"His testimony basically is that ... the massive head wound that caused her death was a result of her falling in the shower against the stone bench," said Stevens.
"If Leslie sustained an injury in the shower by her head striking a stone bench, what does this do for Dr. Neulander's defense?" Axelrod asked Stevens.
"A home run," he replied.
But the prosecution countered that Leslie suffered at least two blows to her skull and that the wound was not consistent with her head striking a straight edge like a stone shower bench.
"It should be, like, a simple linear fracture-- with some bleeding underneath of it. But you don't get the complex depressed fracture like this," Dr. Mary Jumbelic told Axelrod, referencing the image shown above.
Dr. Jumbelic did not testify at trial, but consulted with the prosecution. Leslie's other injuries, they say, also don't add up to a slip and fall.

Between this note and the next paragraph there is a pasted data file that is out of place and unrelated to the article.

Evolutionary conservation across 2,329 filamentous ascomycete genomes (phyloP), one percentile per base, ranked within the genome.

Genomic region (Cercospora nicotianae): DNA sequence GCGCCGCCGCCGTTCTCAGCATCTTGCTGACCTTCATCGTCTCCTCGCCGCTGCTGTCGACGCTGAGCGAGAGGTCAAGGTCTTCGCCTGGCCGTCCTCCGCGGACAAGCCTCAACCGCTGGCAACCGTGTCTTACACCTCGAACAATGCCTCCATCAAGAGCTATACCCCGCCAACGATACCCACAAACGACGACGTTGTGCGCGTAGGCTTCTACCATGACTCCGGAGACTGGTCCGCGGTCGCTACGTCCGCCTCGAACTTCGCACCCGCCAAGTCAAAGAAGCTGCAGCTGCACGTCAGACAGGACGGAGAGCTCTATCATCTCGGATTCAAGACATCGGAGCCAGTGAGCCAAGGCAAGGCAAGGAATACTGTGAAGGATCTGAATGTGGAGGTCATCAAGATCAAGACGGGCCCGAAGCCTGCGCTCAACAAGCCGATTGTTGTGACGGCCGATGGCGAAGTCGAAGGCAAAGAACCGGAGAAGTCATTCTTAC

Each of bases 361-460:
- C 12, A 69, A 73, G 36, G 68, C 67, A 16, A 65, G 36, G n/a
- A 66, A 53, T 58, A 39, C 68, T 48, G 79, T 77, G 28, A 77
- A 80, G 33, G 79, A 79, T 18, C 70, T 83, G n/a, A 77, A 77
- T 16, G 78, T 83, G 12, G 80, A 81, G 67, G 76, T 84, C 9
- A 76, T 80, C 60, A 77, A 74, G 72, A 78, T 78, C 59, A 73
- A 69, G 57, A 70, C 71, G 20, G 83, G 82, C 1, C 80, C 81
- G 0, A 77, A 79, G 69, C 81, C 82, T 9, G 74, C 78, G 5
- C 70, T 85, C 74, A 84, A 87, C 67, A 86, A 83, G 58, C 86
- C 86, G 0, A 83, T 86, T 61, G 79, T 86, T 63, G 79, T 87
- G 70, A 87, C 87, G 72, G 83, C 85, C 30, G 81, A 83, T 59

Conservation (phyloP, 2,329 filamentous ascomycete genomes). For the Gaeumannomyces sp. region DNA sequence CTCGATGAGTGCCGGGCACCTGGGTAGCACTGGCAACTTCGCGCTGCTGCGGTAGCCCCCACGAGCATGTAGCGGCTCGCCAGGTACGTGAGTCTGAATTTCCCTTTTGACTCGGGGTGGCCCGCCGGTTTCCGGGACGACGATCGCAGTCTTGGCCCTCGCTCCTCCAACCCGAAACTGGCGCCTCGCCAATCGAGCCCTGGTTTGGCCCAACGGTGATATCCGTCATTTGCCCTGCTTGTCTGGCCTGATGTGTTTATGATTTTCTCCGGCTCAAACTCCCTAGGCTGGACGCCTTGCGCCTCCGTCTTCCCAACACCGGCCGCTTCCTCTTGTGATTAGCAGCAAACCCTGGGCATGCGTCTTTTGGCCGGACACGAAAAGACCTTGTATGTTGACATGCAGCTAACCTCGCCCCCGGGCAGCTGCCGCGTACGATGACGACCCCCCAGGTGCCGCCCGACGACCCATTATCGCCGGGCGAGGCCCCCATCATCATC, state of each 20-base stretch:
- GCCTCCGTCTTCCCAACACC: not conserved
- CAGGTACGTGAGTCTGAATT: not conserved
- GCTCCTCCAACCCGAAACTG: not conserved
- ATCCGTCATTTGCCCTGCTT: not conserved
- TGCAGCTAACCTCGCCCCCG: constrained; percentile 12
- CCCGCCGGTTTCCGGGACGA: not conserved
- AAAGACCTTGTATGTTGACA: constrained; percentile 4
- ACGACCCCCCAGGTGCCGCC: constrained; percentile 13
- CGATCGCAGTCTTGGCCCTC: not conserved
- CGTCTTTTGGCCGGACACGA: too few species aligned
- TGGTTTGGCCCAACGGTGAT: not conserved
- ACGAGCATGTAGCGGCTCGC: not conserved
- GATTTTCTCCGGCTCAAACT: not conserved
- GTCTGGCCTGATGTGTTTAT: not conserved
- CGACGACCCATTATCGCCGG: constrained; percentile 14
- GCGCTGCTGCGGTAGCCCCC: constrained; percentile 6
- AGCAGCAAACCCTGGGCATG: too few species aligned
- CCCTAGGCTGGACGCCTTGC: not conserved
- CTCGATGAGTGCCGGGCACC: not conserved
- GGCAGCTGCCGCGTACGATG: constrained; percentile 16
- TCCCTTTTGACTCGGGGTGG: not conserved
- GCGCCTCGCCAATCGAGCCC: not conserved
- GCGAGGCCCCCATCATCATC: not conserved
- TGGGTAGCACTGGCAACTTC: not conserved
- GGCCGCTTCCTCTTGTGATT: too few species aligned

"There were abrasions, scrapes of the skin, on her cheek, bruising on her nose, more on the left side of her cheek as well. Bruising and scraping on her neck," she said.
"If she slipped and fell in the shower, why aren't there any injuries to her back and legs? Her knees? Her elbows?" Fitzpatrick asked.
Critical to the prosecution's case: not just how Leslie Neulander died, but when. Dr. Spitz estimated Leslie died around 7:30 a.m. But the D.A. makes the case that her death could have occurred as early as 4:15 a.m., which fits his theory of a pre-dawn assault.
"The time of death is absolutely inconsistent with the defendant's story," said Fitzpatrick.
There is now just one more witness left to testify -- the doctor's daughter. What did she see that terrible morning?
"The day that Jenna was to testify, the spectators were lined up in anticipation of what she was going to say," said Jim Stevens.
Two-and-a-half years after Jenna Neulander's beloved mother, Leslie, died, the now 25-year-old devoted daughter is about to take the stand to defend her father.
"There was no doubt there was pain in that courtroom when she testified," said Stevens.
"She's trying to secure her father's freedom and she's dealing with the death of her mother," Axelrod noted.